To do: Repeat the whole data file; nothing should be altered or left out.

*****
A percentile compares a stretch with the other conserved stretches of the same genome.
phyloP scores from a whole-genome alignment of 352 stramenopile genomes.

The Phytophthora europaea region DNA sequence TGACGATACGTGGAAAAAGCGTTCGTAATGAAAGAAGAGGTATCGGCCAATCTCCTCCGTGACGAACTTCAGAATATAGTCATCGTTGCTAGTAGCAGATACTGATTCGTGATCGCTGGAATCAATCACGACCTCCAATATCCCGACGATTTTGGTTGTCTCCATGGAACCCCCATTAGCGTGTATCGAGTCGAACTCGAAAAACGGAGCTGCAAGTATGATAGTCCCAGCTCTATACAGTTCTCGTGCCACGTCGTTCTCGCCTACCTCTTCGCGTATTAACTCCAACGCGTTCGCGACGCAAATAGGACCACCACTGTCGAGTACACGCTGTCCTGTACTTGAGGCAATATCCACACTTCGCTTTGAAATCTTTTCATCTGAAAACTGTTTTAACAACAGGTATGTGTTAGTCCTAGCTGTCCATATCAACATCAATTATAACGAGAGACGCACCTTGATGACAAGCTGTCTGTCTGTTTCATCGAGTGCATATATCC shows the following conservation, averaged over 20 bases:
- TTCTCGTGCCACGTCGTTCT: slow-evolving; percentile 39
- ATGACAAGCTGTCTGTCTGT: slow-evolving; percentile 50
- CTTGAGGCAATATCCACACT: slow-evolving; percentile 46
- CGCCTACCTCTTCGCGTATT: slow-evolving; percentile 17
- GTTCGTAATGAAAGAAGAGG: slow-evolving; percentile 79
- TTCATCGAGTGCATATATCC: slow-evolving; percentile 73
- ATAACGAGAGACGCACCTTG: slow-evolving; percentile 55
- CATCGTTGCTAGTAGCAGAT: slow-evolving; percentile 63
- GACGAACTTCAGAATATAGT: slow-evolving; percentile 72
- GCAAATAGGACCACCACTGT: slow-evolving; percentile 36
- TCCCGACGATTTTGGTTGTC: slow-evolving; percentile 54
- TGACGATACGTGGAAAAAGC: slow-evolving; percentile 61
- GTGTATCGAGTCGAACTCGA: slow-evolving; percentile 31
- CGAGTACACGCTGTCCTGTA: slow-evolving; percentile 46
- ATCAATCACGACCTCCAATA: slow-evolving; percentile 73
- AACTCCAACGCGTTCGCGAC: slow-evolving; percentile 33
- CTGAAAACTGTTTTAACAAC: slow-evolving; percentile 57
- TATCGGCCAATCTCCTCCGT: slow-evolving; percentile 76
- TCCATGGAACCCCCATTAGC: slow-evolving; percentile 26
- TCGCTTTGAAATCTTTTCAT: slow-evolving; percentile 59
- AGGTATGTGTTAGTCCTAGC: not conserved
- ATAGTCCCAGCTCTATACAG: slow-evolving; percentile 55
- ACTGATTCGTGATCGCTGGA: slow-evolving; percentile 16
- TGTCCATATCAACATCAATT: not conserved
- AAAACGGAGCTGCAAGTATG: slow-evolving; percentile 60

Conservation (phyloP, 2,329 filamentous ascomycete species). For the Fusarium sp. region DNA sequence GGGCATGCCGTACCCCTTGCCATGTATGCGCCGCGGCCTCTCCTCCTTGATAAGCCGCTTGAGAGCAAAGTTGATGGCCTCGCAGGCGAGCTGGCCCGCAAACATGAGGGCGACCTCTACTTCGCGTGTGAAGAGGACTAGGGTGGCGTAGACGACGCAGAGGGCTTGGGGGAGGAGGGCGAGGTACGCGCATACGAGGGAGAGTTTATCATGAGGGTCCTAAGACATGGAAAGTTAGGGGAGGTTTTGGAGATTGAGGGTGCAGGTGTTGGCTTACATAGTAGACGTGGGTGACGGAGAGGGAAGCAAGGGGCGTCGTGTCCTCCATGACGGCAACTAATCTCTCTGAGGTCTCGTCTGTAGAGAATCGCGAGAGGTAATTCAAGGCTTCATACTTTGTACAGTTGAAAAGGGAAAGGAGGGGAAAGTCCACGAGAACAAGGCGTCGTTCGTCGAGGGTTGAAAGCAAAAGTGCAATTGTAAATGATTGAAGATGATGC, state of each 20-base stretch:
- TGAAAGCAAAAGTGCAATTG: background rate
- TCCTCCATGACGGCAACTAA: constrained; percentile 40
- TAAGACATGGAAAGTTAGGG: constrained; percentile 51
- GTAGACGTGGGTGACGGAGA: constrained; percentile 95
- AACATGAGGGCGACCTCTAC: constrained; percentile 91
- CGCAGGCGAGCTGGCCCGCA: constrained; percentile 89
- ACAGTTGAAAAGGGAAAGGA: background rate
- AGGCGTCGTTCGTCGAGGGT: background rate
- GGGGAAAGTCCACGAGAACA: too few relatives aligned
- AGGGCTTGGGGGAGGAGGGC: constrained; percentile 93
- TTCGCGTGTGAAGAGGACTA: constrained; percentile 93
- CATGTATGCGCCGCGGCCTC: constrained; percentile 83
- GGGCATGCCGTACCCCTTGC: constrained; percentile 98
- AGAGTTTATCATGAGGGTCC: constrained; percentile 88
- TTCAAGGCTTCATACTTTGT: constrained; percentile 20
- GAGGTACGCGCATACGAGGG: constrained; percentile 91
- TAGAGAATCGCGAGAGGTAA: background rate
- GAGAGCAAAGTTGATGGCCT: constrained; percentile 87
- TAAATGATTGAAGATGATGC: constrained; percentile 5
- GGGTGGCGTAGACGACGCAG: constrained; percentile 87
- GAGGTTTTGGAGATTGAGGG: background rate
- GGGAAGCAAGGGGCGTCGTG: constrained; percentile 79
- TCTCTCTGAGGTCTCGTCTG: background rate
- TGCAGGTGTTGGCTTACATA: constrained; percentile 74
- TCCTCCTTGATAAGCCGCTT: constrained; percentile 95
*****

A percentile compares a stretch with the other conserved stretches of the same genome.
phyloP scores from a whole-genome alignment of 352 stramenopile genomes.

The Phytophthora europaea region DNA sequence TGACGATACGTGGAAAAAGCGTTCGTAATGAAAGAAGAGGTATCGGCCAATCTCCTCCGTGACGAACTTCAGAATATAGTCATCGTTGCTAGTAGCAGATACTGATTCGTGATCGCTGGAATCAATCACGACCTCCAATATCCCGACGATTTTGGTTGTCTCCATGGAACCCCCATTAGCGTGTATCGAGTCGAACTCGAAAAACGGAGCTGCAAGTATGATAGTCCCAGCTCTATACAGTTCTCGTGCCACGTCGTTCTCGCCTACCTCTTCGCGTATTAACTCCAACGCGTTCGCGACGCAAATAGGACCACCACTGTCGAGTACACGCTGTCCTGTACTTGAGGCAATATCCACACTTCGCTTTGAAATCTTTTCATCTGAAAACTGTTTTAACAACAGGTATGTGTTAGTCCTAGCTGTCCATATCAACATCAATTATAACGAGAGACGCACCTTGATGACAAGCTGTCTGTCTGTTTCATCGAGTGCATATATCC shows the following conservation, averaged over 20 bases:
- TTCTCGTGCCACGTCGTTCT: slow-evolving; percentile 39
- ATGACAAGCTGTCTGTCTGT: slow-evolving; percentile 50
- CTTGAGGCAATATCCACACT: slow-evolving; percentile 46
- CGCCTACCTCTTCGCGTATT: slow-evolving; percentile 17
- GTTCGTAATGAAAGAAGAGG: slow-evolving; percentile 79
- TTCATCGAGTGCATATATCC: slow-evolving; percentile 73
- ATAACGAGAGACGCACCTTG: slow-evolving; percentile 55
- CATCGTTGCTAGTAGCAGAT: slow-evolving; percentile 63
- GACGAACTTCAGAATATAGT: slow-evolving; percentile 72
- GCAAATAGGACCACCACTGT: slow-evolving; percentile 36
- TCCCGACGATTTTGGTTGTC: slow-evolving; percentile 54
- TGACGATACGTGGAAAAAGC: slow-evolving; percentile 61
- GTGTATCGAGTCGAACTCGA: slow-evolving; percentile 31
- CGAGTACACGCTGTCCTGTA: slow-evolving; percentile 46
- ATCAATCACGACCTCCAATA: slow-evolving; percentile 73
- AACTCCAACGCGTTCGCGAC: slow-evolving; percentile 33
- CTGAAAACTGTTTTAACAAC: slow-evolving; percentile 57
- TATCGGCCAATCTCCTCCGT: slow-evolving; percentile 76
- TCCATGGAACCCCCATTAGC: slow-evolving; percentile 26
- TCGCTTTGAAATCTTTTCAT: slow-evolving; percentile 59
- AGGTATGTGTTAGTCCTAGC: not conserved
- ATAGTCCCAGCTCTATACAG: slow-evolving; percentile 55
- ACTGATTCGTGATCGCTGGA: slow-evolving; percentile 16
- TGTCCATATCAACATCAATT: not conserved
- AAAACGGAGCTGCAAGTATG: slow-evolving; percentile 60

Conservation (phyloP, 2,329 filamentous ascomycete species). For the Fusarium sp. region DNA sequence GGGCATGCCGTACCCCTTGCCATGTATGCGCCGCGGCCTCTCCTCCTTGATAAGCCGCTTGAGAGCAAAGTTGATGGCCTCGCAGGCGAGCTGGCCCGCAAACATGAGGGCGACCTCTACTTCGCGTGTGAAGAGGACTAGGGTGGCGTAGACGACGCAGAGGGCTTGGGGGAGGAGGGCGAGGTACGCGCATACGAGGGAGAGTTTATCATGAGGGTCCTAAGACATGGAAAGTTAGGGGAGGTTTTGGAGATTGAGGGTGCAGGTGTTGGCTTACATAGTAGACGTGGGTGACGGAGAGGGAAGCAAGGGGCGTCGTGTCCTCCATGACGGCAACTAATCTCTCTGAGGTCTCGTCTGTAGAGAATCGCGAGAGGTAATTCAAGGCTTCATACTTTGTACAGTTGAAAAGGGAAAGGAGGGGAAAGTCCACGAGAACAAGGCGTCGTTCGTCGAGGGTTGAAAGCAAAAGTGCAATTGTAAATGATTGAAGATGATGC, state of each 20-base stretch:
- TGAAAGCAAAAGTGCAATTG: background rate
- TCCTCCATGACGGCAACTAA: constrained; percentile 40
- TAAGACATGGAAAGTTAGGG: constrained; percentile 51
- GTAGACGTGGGTGACGGAGA: constrained; percentile 95
- AACATGAGGGCGACCTCTAC: constrained; percentile 91
- CGCAGGCGAGCTGGCCCGCA: constrained; percentile 89
- ACAGTTGAAAAGGGAAAGGA: background rate
- AGGCGTCGTTCGTCGAGGGT: background rate
- GGGGAAAGTCCACGAGAACA: too few relatives aligned
- AGGGCTTGGGGGAGGAGGGC: constrained; percentile 93
- TTCGCGTGTGAAGAGGACTA: constrained; percentile 93
- CATGTATGCGCCGCGGCCTC: constrained; percentile 83
- GGGCATGCCGTACCCCTTGC: constrained; percentile 98
- AGAGTTTATCATGAGGGTCC: constrained; percentile 88
- TTCAAGGCTTCATACTTTGT: constrained; percentile 20
- GAGGTACGCGCATACGAGGG: constrained; percentile 91
- TAGAGAATCGCGAGAGGTAA: background rate
- GAGAGCAAAGTTGATGGCCT: constrained; percentile 87
- TAAATGATTGAAGATGATGC: constrained; percentile 5
- GGGTGGCGTAGACGACGCAG: constrained; percentile 87
- GAGGTTTTGGAGATTGAGGG: background rate
- GGGAAGCAAGGGGCGTCGTG: constrained; percentile 79
- TCTCTCTGAGGTCTCGTCTG: background rate
- TGCAGGTGTTGGCTTACATA: constrained; percentile 74
- TCCTCCTTGATAAGCCGCTT: constrained; percentile 95